Wow Us with Your New Library

January 4, 2017

American Libraries is now accepting submissions for the 2017 Library Design Showcase, our annual feature celebrating new and newly renovated or expanded libraries of all types. The showcase will appear in the September/October 2017 issue. We are looking for libraries that are shining examples of innovative architecture and that address patrons’ needs in unique, interesting, … Continue reading Wow Us with Your New Library



Ken Redd uses a screen magnification program on an adaptive computer workstation at the Ohio Library for the Blind and Physically Disabled.

Bringing Assistive Technology to Patrons

January 3, 2017

NJSL and other libraries nationwide have been joining forces with state agencies to improve their patrons’ access to assistive technology. Through a partnership with New Jersey Commission for the Blind and Visually Impaired (CBVI), TBBC has partnered with seven public libraries to provide accessibility programs for patrons with visual impairments. “Public libraries are learning centers … Continue reading Bringing Assistive Technology to Patrons


Library Cards

The Future of Library Cards

January 3, 2017

At many libraries, digital “cards”—which usually consist simply of numbers that patrons use to access digital items—have become standard. The Harris County (Tex.) Public Library (HCPL) introduced its version, the iKnow Digital Access Card, as a way to “reduce as many barriers as possible,” says Library Director Edward Melton. IKnow card holders can access the … Continue reading The Future of Library Cards


Holocaust survivor Severin Fayerman, who died in 2015, shows his ­Auschwitz tattoo to students at Southern Middle School in Sinking Spring, Pennsylvania.

‘How Would I Respond?’

January 3, 2017

Ann Yawornitsky first heard of the Holocaust in 9th-grade world cultures class. She found the news so shocking that at first, she had a hard time believing it. “I remember going home to my mom and saying, ‘Is my teacher making this up, or did this really happen?,’” Yawornitsky says. “Then I read the diary … Continue reading ‘How Would I Respond?’


Martin Luther King Jr.'s birth home

By the Numbers: Atlanta

January 3, 2017

4 Number of names the city went through—Terminus, Thrasherville, Marthasville, Atlantica-Pacifica—before being incorporated as Atlanta in 1847. 1905 Year that the Southern Library School, later renamed the Carnegie Library School of Atlanta, opened. Considered the first library school in the South, it was located at Emory University from 1930 until its closing in 1988. 1959 … Continue reading By the Numbers: Atlanta


Fake news (illustration by Rebecca Lomax/American Libraries)

Fighting Fake News

December 27, 2016

Given the care that librarians bring to this task, the recent explosion in unverified, unsourced, and sometimes completely untrue news has been discouraging, to say the least. According to the Pew Research Center, a majority of US adults are getting their news in real time from their social media feeds. These are often uncurated spaces … Continue reading Fighting Fake News


A Self-Service Experiment

November 1, 2016

As libraries face cloudy funding forecasts and stagnant budgets, innovation and creativity become driving forces to increase a community’s access to library materials, programs, and services. With uncertainty comes an opportunity to reinvent and find new ways to serve a growing population of patrons. Gwinnett County (Ga.) Public Library (GCPL) used that opportunity to partner … Continue reading A Self-Service Experiment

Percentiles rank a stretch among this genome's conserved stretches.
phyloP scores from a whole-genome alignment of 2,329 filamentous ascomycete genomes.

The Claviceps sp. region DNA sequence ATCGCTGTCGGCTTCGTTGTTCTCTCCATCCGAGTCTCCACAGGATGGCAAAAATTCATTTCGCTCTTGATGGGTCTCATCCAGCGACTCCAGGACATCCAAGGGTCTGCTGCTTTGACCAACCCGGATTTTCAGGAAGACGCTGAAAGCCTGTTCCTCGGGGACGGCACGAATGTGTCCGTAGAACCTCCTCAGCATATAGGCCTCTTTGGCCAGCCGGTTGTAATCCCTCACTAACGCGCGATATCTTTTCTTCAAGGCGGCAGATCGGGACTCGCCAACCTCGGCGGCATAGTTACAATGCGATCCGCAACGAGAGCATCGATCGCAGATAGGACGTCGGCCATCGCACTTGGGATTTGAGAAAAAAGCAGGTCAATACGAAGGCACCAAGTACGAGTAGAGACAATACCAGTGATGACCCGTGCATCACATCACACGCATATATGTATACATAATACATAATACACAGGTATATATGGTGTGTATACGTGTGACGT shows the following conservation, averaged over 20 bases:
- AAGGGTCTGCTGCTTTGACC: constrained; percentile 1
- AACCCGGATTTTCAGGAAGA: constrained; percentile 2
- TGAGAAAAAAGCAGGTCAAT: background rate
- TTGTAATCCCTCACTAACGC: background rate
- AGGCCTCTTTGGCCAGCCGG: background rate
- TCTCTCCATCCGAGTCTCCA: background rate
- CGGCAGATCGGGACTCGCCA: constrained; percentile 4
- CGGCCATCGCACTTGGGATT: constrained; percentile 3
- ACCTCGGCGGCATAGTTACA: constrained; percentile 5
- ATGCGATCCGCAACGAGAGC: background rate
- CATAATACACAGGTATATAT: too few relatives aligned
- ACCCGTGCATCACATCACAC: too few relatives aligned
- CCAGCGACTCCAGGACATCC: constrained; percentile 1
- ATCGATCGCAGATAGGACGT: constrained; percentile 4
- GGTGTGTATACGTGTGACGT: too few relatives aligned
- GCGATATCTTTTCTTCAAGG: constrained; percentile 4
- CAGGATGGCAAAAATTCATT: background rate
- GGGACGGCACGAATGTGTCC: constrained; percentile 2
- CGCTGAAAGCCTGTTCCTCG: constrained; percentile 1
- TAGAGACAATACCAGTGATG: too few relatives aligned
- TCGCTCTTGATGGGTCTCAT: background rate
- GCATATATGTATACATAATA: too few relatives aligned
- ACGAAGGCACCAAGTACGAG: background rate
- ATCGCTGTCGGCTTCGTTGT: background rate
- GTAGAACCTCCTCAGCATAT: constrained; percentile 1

The Salt Lake City Public Library's shared space includes a library store, art gallery, hair salon, florist, public radio station, and coffee shop.

A Balancing Act

November 1, 2016

Probably not, but at the Salt Lake City Public Library, that’s exactly what you’ll encounter. “Having any of these within a flagship library is a unique arrangement,” says Andrew Shaw, the library’s communications manager. In addition, a café, a coffee shop, a public radio station, a writing center, and a library store occupy the first … Continue reading A Balancing Act


Lyndon B. Johnson. Photo: Lyndon Baines Johnson Presidential Library and Museum

By the Numbers: Presidential Libraries

November 1, 2016

1939 Year the Presidential Library System began. Franklin D. Roosevelt donated his presidential and personal documents to the federal government. 643 Number of hours of recorded telephone conversations the Lyndon Baines Johnson Library and Museum has collected. The conversation topics range from the assassination of JFK to dealing with the USSR. 45 Number of meetings … Continue reading By the Numbers: Presidential Libraries


Some of the entries in Nashville (Tenn.) Public Library's Geofilter design contest for teens.

Snapchat in the Library

November 1, 2016

The ability to chat with your friends, use filters, toss in an emoji, and showcase your lighthearted side are some of the many reasons millennials have flocked to this platform. This mass migration of millennials to Snapchat has made librarians sit up and take notice. Library Snapchat accounts have begun popping up over the past … Continue reading Snapchat in the Library


Claudia Alstrom, president of the Adult Library Garden Club at Sacramento (Calif.) Public Library's Rancho Cordova branch, teaches children about vegetables in the Read and Feed garden. Photo: Sacramento (Calif.) Public Library

Library to Farm to Table

November 1, 2016

For some libraries serving vulnerable populations, food-producing gardens and nutrition initiatives are born out of necessity. Others have launched programs to advance the causes of sustainability and education. When David Mixdorf was named director of the South Sioux City (Neb.) Public Library in 2009, he was well positioned to establish the library’s first community garden. … Continue reading Library to Farm to Table